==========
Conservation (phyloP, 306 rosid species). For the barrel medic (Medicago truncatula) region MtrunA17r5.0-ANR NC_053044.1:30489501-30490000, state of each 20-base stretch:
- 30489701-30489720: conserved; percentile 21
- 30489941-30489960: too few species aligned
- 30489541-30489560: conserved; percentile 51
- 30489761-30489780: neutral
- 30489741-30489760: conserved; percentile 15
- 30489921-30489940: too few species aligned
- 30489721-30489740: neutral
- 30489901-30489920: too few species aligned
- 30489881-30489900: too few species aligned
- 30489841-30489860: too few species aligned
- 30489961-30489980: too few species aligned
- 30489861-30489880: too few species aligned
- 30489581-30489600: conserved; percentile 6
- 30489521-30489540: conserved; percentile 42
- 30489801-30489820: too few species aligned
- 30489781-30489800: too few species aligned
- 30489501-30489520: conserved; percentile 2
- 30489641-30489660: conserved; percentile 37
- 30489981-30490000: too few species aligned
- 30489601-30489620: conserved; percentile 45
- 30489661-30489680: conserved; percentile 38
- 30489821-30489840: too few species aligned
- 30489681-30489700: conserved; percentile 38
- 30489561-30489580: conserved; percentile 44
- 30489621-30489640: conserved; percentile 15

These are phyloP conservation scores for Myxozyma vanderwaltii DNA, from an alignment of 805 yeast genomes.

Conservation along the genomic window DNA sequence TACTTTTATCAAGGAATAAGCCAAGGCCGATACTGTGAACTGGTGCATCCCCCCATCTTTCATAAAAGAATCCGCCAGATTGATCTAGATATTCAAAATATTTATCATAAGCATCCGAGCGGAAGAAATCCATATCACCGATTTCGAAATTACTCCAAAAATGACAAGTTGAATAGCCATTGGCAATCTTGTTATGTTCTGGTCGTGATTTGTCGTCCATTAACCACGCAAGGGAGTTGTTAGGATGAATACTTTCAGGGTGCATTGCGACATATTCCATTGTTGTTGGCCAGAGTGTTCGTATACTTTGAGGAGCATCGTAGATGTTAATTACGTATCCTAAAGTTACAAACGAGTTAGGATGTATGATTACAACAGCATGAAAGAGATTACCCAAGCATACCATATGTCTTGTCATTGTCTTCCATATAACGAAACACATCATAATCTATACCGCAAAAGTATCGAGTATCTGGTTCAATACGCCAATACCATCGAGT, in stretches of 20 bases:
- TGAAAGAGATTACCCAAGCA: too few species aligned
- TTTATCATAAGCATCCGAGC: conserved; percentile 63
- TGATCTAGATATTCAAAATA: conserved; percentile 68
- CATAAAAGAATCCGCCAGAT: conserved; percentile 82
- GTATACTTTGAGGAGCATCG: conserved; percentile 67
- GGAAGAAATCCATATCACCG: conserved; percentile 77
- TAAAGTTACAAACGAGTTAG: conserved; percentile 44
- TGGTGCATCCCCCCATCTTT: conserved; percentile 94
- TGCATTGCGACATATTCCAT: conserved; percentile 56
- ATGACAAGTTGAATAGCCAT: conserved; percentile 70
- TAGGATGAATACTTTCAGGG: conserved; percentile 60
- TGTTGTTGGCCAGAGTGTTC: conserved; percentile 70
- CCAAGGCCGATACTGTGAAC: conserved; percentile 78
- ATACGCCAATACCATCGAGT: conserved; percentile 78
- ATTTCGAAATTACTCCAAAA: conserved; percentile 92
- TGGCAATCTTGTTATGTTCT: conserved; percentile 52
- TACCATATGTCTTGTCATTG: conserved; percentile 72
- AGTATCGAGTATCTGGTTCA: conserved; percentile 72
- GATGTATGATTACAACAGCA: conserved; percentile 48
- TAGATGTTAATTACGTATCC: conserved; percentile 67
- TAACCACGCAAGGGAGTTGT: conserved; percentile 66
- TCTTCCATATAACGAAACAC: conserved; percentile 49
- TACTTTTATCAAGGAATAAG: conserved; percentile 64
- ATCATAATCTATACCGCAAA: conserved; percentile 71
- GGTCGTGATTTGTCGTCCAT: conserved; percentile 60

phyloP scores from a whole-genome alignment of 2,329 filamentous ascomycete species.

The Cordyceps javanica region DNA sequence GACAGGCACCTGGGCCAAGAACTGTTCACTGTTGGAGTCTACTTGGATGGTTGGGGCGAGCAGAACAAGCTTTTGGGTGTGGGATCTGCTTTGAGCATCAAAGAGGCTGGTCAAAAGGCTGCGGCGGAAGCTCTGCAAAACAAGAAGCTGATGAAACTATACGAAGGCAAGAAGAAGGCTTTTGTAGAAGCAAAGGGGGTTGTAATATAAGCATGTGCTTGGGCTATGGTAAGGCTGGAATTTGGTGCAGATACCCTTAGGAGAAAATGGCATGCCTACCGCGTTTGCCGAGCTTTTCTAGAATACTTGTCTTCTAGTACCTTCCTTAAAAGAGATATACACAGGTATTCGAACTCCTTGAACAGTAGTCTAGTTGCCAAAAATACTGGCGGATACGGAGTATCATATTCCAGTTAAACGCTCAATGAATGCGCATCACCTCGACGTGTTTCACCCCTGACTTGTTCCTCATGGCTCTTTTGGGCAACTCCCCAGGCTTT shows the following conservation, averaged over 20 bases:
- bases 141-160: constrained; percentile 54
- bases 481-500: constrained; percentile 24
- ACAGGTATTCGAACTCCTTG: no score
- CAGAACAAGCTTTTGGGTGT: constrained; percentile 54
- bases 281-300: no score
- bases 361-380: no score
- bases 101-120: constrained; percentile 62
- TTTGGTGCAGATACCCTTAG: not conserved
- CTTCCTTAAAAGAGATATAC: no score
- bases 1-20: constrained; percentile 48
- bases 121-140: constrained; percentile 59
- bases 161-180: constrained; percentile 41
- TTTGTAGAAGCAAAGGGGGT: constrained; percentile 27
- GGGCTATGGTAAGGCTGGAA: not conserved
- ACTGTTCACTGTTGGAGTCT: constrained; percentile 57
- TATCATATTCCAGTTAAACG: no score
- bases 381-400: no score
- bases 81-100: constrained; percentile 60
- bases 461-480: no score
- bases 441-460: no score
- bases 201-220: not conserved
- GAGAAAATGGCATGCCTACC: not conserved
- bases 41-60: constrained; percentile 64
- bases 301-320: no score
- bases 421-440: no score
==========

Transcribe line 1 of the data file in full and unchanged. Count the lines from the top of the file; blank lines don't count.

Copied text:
Conservation (phyloP, 306 rosid species). For the barrel medic (Medicago truncatula) region MtrunA17r5.0-ANR NC_053044.1:30489501-30490000, state of each 20-base stretch: